Extracellular Concentration of DA, 5-HT, and Glutamate

The DA and 5-HT concentrations in dialysate fractions were analyzed by HPLC with electrochemical detection. Chromatography was performed using an Ultimate 3000 System (Dionex, Sunnyvale, CA, USA), electrochemical detector Coulochem III (model 5300; ESA, Chelmsford, MA, USA) with a 5020 guard cell, a 5040 amperometric cell, and a Hypersil Gold C18 analytical column (3 μm, 100 × 3 mm; Thermo Fischer Scientific, Waltham, MA, USA). The mobile phase was composed of 0.1 M potassium phosphate buffer adjusted to pH 3.8, 0.5 mM Na2EDTA, 100 mg/L 1-octanesulfonic acid sodium salt, and 2% methanol. The flow rate during analysis was set at 0.6 mL/min. The applied potential of a guard cell was 600 mV, while that of amperometric cell was 300 mV with a sensitivity set at 10 nA/V. The chromatographic data were processed by Chromeleon v. 6.80 (Dionex) software package run on a personal computer. The limit of detection of DA and 5-HT in dialysates was 0.002 pg/10 μL for DA and 0.01 pg/10 μL for 5-HT.

Glutamate levels in the extracellular fluids were measured electrochemically after derivatization with OPA/sulfite reagent to form isoindole-sulfonate derivative (Rowley et al. 1995). Chromatography was performed using an Ultimate 3000 pump (Dionex), LC-4B amperometric detector with a cross-flow detector cell (BAS), and a HR-80 column (3 μm, 80 × 4.6 mm; ESA Inc., Chelmsford, MA, USA). The mobile phase consisted of 100 mM monosodium orthophosphate at pH 4.6 and 4% methanol. The flow rate was 1 mL/min, and the applied potential of a 3-mm glassy carbon electrode was set at + 600 mV at a sensitivity of 5 nA/V. Glutamate-derivative peak was compared with the respective standard, and the data were processed using Chromax 2005 (Pol-Lab, Warszawa, Poland) software on a personal computer. The limit of detection of glutamate in dialysates was 0.03 ng/10 μL.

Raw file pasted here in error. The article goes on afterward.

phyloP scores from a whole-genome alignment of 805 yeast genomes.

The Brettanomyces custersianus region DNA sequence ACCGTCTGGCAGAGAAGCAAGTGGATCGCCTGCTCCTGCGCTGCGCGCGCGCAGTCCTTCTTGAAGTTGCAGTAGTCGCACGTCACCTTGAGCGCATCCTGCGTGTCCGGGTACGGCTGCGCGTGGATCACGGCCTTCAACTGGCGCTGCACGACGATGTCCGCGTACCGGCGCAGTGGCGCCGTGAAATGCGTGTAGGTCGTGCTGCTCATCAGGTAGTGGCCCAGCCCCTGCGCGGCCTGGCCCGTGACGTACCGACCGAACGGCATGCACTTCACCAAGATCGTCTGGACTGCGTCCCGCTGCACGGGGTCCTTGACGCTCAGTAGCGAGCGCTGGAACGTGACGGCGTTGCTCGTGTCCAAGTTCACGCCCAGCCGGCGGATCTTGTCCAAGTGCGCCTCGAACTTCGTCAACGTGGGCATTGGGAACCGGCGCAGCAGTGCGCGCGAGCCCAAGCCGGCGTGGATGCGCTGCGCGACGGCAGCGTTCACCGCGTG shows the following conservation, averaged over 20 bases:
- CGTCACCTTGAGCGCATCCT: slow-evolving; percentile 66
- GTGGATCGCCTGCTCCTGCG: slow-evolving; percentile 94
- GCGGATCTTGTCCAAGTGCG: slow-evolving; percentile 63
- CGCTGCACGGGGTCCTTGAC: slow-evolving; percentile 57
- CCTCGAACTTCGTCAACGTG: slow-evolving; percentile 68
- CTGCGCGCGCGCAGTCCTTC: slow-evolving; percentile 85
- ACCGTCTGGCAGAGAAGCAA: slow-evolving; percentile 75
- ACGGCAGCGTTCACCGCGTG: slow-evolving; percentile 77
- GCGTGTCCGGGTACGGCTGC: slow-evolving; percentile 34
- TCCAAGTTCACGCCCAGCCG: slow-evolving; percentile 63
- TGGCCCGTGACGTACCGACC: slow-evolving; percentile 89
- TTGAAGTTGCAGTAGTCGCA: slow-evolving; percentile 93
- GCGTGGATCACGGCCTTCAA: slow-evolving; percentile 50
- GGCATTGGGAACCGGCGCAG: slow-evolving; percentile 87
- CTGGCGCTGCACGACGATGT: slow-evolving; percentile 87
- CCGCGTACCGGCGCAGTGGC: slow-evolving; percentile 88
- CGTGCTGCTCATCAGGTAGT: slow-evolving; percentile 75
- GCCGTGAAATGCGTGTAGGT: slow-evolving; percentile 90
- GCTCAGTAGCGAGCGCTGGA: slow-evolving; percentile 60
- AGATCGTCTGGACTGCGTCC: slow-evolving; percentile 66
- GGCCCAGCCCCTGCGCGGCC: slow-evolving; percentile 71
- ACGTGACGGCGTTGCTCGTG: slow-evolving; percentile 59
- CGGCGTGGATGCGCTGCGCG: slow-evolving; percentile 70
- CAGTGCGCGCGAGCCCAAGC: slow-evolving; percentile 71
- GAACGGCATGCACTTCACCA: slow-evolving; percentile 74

The Measurement of Tissue Content of DA, 5-HT, and their Metabolites

Animals were sacrificed by decapitation 45 min after subcutaneous drug administration. Brains were removed and the frontal cortices were dissected in anatomical borders. The tissue levels of DA, 5-HT, 3,4-dihydroxyphenylacetic acid (DOPAC), homovanillic acid (HVA), and 5-hydroxyindoleacetic acid (5-HIAA) were measured using HPLC with electrochemical detection. Tissue samples of frontal cortices were homogenized in an ice-cold 0.1 M HClO4, and were centrifuged at 10,000×g for 10 min at 4 °C). The obtained supernatants were filtered through 0.22 μm Ultrafree Centrifugal Filters (Merck Millipore Ltd., Ireland) and 3–5 μL of samples were injected into an HPLC system. The chromatographic system consisted of an UltiMate 3000 pump (Thermo Scientific, USA), an LC-4C amperometric detector with a cross-flow detector cell (BAS, IN, USA), and a HR-80 analytical column (3 μm, 80 × 4.6 mm, ESA, Inc., USA). The mobile phase consisted of 0.1 M KH2PO4, 0.5 mM EDTA, 95 mg/L sodium 1-octanesulfonate, and 4% methanol, adjusted to pH = 3.8 with 85% H3PO4. The flow rate was 1 mL/min. The potential of a 3-mm glassy carbon electrode was set at + 700 mV with sensitivity of 5 nA/V. The temperature of the column was maintained at 30 °C. The obtained data were collected and processed by Chromax 2007 software (Pol-Lab, Warszawa, Poland).

Head-Twitch Test